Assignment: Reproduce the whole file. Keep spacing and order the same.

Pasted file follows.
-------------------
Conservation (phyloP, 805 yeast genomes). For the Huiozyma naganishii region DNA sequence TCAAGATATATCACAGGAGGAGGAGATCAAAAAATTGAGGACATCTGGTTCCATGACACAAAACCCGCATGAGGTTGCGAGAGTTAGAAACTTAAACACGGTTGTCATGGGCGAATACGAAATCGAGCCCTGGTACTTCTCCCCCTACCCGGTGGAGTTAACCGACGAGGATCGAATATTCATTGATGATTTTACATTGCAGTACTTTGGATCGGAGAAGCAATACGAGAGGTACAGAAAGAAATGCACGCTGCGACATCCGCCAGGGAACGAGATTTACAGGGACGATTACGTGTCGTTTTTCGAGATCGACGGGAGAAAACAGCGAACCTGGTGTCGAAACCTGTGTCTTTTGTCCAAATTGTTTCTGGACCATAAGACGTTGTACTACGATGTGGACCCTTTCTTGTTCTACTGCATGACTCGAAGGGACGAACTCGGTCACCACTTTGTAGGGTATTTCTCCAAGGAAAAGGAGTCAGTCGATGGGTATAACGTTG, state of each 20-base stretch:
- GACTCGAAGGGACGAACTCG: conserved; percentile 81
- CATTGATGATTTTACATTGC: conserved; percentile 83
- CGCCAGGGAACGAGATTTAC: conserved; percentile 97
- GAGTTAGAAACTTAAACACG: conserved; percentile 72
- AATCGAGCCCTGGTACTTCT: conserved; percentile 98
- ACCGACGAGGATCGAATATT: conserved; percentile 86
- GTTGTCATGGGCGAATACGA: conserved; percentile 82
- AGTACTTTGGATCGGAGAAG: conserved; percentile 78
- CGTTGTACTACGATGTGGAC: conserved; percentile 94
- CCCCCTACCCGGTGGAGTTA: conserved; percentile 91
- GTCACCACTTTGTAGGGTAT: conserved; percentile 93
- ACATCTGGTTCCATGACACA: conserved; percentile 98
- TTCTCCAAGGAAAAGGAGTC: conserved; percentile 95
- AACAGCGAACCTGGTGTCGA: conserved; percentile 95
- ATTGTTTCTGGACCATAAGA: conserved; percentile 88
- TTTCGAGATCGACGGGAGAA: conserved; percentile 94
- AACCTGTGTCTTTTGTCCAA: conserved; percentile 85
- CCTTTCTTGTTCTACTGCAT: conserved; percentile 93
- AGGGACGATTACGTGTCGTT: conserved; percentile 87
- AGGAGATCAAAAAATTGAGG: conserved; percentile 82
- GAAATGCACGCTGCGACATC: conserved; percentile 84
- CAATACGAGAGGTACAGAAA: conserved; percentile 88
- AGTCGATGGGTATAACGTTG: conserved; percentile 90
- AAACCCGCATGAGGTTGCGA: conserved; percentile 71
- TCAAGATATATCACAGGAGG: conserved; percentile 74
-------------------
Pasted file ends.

Conservation (phyloP, 805 yeast genomes). For the Huiozyma naganishii region DNA sequence TCAAGATATATCACAGGAGGAGGAGATCAAAAAATTGAGGACATCTGGTTCCATGACACAAAACCCGCATGAGGTTGCGAGAGTTAGAAACTTAAACACGGTTGTCATGGGCGAATACGAAATCGAGCCCTGGTACTTCTCCCCCTACCCGGTGGAGTTAACCGACGAGGATCGAATATTCATTGATGATTTTACATTGCAGTACTTTGGATCGGAGAAGCAATACGAGAGGTACAGAAAGAAATGCACGCTGCGACATCCGCCAGGGAACGAGATTTACAGGGACGATTACGTGTCGTTTTTCGAGATCGACGGGAGAAAACAGCGAACCTGGTGTCGAAACCTGTGTCTTTTGTCCAAATTGTTTCTGGACCATAAGACGTTGTACTACGATGTGGACCCTTTCTTGTTCTACTGCATGACTCGAAGGGACGAACTCGGTCACCACTTTGTAGGGTATTTCTCCAAGGAAAAGGAGTCAGTCGATGGGTATAACGTTG, state of each 20-base stretch:
- GACTCGAAGGGACGAACTCG: conserved; percentile 81
- CATTGATGATTTTACATTGC: conserved; percentile 83
- CGCCAGGGAACGAGATTTAC: conserved; percentile 97
- GAGTTAGAAACTTAAACACG: conserved; percentile 72
- AATCGAGCCCTGGTACTTCT: conserved; percentile 98
- ACCGACGAGGATCGAATATT: conserved; percentile 86
- GTTGTCATGGGCGAATACGA: conserved; percentile 82
- AGTACTTTGGATCGGAGAAG: conserved; percentile 78
- CGTTGTACTACGATGTGGAC: conserved; percentile 94
- CCCCCTACCCGGTGGAGTTA: conserved; percentile 91
- GTCACCACTTTGTAGGGTAT: conserved; percentile 93
- ACATCTGGTTCCATGACACA: conserved; percentile 98
- TTCTCCAAGGAAAAGGAGTC: conserved; percentile 95
- AACAGCGAACCTGGTGTCGA: conserved; percentile 95
- ATTGTTTCTGGACCATAAGA: conserved; percentile 88
- TTTCGAGATCGACGGGAGAA: conserved; percentile 94
- AACCTGTGTCTTTTGTCCAA: conserved; percentile 85
- CCTTTCTTGTTCTACTGCAT: conserved; percentile 93
- AGGGACGATTACGTGTCGTT: conserved; percentile 87
- AGGAGATCAAAAAATTGAGG: conserved; percentile 82
- GAAATGCACGCTGCGACATC: conserved; percentile 84
- CAATACGAGAGGTACAGAAA: conserved; percentile 88
- AGTCGATGGGTATAACGTTG: conserved; percentile 90
- AAACCCGCATGAGGTTGCGA: conserved; percentile 71
- TCAAGATATATCACAGGAGG: conserved; percentile 74